I was lucky enough to see this costume in person in Palm Beach at the Society of the Four Arts. Though I wasn't allowed to take photos, I was able to stick my nose right up to the costume. I'm posting my notes here and exhbit photos to illustrate my observations.
Wings and Support
The gown is sewn shut in the back - there are no laces or snaps or anything of the sort. Here is Freya's exhibit pic (left), and Kasey's (right).
The sign said the gown had an undercorset made to support the wings.
You can just see it peak out in Jamie's (left) and Lecourtisane's pics (right).
While I'm sure the metal struts were heavy, the wings themselves were light as air! The breeze from the airconditioner was making them sway a bit, and Ferd blew lightly on them and they moved!
The wings were netting (not nylon like pantyhose, but almost like tulle) and the edges of it must have been stiffened somehow, because the netting looked like the edges were simply stitched to the metal frame, and I don't know how it didn't just rip! The "vertical" edge only (not the top or bottom) was painted gold! The wing had wire running from to each point of the wing, like veins, and there were three slightly thinner support wires running through the wings as well.
Below is my sketch and two of Kasey's exhibit pics:
We figured out that the reason the bodice color never matches the underskirt is because the bodice has an overlay! It looks very much like the sheer stuff used on the overskirt, but ironed out so not much of a crinkle remains! You can see how shimmery it is in Freya's exhibit pic (left), and in Kasey's exhibit pic (right).
The side seams of the bodice appeared to have two rows of top stitching.
Lecourtisane has confirmed that the bodice beading is pearls and seed beads, not pearls and rhinestones. She says they have a metallic luster/sheen so that they sparkle like rhinestones, but they are definitely not rhinestones.
You can see the beading very well in Freya's pics:
And in Kasey's:
Here are my sketches:
At the waist line are two rows of trim - the top is a silver guimp trim with a ribbon running through it. The bottom row is pearls which look like they are sewn on individually. They are slightly more silvery in color than the ones sewn onto the bodice. On the right side (if you are looking at the gown) the nacre has worn off some the pearls!
We now have several excellent photos of the bodice, and all its trim!
Here are some of Freya's:
The trim right at the neck appears to be antique scalloped lace with a frayed edge, with metal tinsel in it. On closer look, the lace has flower petals that look very much like the ones on the lower sleeve, just peeking over the top. I believe they cutout the flowers from this antique lace and appliqued it onto the lower sleeves. Compare below:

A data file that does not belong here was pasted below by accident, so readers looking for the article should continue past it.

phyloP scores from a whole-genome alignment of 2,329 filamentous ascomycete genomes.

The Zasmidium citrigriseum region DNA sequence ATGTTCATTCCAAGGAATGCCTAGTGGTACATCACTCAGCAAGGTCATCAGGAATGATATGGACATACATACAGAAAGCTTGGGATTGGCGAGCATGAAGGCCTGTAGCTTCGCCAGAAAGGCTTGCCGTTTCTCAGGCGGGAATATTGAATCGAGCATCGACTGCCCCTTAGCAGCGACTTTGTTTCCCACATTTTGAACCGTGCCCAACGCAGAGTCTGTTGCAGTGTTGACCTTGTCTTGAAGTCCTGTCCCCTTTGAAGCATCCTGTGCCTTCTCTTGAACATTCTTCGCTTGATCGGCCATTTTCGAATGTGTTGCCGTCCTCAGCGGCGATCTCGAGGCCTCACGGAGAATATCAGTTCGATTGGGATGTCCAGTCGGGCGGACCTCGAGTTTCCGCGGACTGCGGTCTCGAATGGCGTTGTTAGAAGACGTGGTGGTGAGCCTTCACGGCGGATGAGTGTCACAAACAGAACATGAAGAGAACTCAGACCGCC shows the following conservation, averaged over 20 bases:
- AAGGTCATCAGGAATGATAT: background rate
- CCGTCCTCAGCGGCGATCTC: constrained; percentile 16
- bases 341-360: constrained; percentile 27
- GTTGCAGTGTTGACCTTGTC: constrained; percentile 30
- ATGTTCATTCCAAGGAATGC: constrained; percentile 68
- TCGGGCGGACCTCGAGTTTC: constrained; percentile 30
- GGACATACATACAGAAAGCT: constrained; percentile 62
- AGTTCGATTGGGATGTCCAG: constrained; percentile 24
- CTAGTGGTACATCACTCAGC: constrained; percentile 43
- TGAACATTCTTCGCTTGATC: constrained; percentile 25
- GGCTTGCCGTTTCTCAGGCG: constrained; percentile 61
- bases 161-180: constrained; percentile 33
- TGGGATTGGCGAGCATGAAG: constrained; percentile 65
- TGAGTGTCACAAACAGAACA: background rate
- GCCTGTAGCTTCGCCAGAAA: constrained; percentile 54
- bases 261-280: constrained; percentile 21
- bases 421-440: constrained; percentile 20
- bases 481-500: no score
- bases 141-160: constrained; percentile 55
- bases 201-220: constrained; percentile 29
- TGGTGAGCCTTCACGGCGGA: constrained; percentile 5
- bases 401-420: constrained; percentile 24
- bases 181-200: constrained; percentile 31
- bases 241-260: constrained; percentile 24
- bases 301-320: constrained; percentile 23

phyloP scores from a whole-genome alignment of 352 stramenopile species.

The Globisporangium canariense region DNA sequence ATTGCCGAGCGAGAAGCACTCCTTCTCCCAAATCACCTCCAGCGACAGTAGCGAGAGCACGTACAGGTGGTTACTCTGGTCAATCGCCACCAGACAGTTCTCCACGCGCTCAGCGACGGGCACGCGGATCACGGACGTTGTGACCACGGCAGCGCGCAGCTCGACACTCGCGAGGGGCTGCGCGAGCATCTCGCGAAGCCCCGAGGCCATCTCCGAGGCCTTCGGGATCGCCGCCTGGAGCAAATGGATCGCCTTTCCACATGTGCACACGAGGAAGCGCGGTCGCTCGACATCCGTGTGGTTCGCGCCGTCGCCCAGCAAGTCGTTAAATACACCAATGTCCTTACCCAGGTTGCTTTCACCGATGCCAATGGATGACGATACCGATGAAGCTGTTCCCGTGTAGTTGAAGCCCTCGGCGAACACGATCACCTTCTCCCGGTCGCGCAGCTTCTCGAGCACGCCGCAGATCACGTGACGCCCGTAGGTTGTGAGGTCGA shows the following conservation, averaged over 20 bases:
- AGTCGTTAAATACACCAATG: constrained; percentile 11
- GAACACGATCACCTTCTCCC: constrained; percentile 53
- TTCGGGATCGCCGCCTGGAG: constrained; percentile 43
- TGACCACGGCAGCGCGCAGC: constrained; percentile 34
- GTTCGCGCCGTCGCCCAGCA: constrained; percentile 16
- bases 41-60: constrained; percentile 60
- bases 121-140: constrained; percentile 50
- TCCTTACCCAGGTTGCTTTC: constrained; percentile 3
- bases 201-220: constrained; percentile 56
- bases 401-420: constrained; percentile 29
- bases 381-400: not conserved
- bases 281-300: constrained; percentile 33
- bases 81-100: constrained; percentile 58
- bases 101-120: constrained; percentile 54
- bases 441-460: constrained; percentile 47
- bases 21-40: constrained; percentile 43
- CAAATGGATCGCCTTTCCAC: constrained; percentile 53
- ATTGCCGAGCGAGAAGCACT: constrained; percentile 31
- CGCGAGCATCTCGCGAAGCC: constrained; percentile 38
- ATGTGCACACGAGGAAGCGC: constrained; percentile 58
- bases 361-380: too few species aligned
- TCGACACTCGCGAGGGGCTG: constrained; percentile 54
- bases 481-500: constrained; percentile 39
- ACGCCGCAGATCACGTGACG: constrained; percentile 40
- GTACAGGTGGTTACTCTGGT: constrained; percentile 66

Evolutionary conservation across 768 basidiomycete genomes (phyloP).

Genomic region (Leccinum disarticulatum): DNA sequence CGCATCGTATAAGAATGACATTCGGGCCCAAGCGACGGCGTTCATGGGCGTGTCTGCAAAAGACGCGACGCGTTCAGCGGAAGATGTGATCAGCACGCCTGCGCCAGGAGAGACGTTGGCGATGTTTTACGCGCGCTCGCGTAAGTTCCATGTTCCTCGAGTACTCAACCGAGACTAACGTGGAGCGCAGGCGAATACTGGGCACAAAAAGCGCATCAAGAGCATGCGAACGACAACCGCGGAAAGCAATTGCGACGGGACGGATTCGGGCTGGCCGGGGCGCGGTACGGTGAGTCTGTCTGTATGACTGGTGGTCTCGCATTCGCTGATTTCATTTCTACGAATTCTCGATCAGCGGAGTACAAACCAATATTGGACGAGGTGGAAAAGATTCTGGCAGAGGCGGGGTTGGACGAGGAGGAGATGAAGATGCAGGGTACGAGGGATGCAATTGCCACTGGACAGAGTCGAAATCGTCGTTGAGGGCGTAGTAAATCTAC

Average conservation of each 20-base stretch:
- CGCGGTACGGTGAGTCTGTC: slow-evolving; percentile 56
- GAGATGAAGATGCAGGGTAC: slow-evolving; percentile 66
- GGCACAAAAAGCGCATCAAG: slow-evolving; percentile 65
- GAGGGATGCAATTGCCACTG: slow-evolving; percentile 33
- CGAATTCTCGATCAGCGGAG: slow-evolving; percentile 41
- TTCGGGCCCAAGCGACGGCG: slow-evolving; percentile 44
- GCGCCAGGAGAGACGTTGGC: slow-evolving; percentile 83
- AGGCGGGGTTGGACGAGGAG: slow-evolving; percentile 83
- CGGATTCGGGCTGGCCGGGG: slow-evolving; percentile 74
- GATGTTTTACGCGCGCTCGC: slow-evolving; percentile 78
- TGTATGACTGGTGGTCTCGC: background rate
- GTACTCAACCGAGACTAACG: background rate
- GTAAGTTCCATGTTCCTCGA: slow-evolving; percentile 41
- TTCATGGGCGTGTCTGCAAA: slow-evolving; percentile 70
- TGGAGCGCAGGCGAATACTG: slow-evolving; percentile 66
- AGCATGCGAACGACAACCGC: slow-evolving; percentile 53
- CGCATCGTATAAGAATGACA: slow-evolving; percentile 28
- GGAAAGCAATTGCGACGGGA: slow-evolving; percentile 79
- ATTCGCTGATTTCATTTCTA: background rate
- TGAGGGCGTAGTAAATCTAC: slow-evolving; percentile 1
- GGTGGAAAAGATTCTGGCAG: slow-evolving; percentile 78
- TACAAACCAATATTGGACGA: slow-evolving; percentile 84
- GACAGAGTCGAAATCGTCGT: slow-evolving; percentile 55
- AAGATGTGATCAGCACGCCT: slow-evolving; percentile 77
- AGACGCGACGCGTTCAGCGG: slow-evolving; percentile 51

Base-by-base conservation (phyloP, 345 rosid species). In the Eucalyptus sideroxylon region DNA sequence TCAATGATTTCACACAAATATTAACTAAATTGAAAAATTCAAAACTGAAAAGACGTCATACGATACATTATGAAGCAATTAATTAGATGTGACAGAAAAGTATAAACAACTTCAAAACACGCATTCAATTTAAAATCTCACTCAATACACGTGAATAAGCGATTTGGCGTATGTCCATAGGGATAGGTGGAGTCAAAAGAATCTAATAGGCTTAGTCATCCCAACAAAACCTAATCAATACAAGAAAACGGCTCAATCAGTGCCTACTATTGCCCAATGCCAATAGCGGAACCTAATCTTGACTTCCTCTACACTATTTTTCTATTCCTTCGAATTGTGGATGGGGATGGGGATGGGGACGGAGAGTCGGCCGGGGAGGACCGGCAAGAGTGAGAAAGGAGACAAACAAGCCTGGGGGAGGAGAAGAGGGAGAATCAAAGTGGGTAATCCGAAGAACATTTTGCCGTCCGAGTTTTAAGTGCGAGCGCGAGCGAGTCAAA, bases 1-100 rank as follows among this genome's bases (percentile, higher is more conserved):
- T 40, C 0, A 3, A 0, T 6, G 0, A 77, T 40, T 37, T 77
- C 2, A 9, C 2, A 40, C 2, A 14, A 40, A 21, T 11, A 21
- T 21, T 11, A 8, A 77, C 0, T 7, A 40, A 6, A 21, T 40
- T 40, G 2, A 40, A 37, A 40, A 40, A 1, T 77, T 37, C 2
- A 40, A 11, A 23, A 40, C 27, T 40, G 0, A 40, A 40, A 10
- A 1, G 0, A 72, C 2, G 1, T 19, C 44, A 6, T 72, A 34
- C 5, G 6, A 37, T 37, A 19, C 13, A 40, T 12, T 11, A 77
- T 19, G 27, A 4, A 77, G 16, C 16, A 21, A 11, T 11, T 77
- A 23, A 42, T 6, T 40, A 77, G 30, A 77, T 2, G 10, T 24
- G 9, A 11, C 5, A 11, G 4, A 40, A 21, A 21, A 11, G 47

Sleeve (right), lace at neck (left). Both crops from Freya's pics.
These flowers are sewn from metallic tinsel of some sort and the petals alternate the thickness and smoothness of the tinsel. But the neckline flowers matched the lower sleeve ones!
Also, in the back of the gown, you can see more of this antique trim peeking out, and I see more bullion, and pearls!
Lining either side is a heavy bullion trim of 6 petaled flowers and leaves on top of a thick line of bullion, much like the edge of the Arwen mourning gown trim. This trim is used on either side of the front bodice V, down each side of the over skirt in the front, and down the back seams of the back of the bodice.
Starting with the upper sleeve. Here are some really good pictures, taken by Freya. There are plenty of others here.
Here are three of Kasey's closeups:
Moving down, we continue with the lower sleeves. Here are some really good pictures, taken by Freya:
The hem itself is unique because it has 5 rows of something like french knots.
The overskirt is unusal - it is made from two different fabrics. One is a metallic crinkle pretty much identical to the Thai Silks stuff in ivory/silver used on Arwen's chase sleeves and the Angel dress. The other is a similar fabric only a slightly different shade of silver, and it's chain stitch embroidered in silver with tiny pearls. I sketched the pattern. You can see it pretty clearly in Freya's exhibit photos
If you were to replicate this and didn't want to embroidery, I think you could probably replicate it with fabric paint and use that applique glue (Alene's?) to glue the pearls on. I used it to glue the sequins on my picnic gown and that stuff is very strong.
The overskirt is formed from panels of these two fabrics that are actually just serged together at the raw edges and then pleated such that it looks like there are two overskirts!
The very center front of the gown is split and the center left and center right panels are the embroidered metallic crinkle (EC). There are 3 pleats on each side. These panels are each sewn to a non-embroidered crinkle (NEC). Then at each side an EC. The way these are attached to the bodice, the NEC panel is pleated under so at the waistline, the edges of the EC panels are touching and the NEC panel is almost like a gore. Next comes another NEC. Then left and right back panels of EC. Then a center back panel of NEC, which was actually done almost like a gore.
Since Drew was sewn into the dress, it looks like it was split down the back and where the split ends, the back gore of the NEC begins.
So there are 3 embroidered crinkle panels on each side of the dress, 2 non-embroidered crinkle panels on each side of the dress, and a back gore of the non-embroidered crinkle.
Here are some photos and sketches to demonstrate. I traced out where the edges are serged on these two. You can also see how the panels are pleated so that the NEC panels are under the EC ones.
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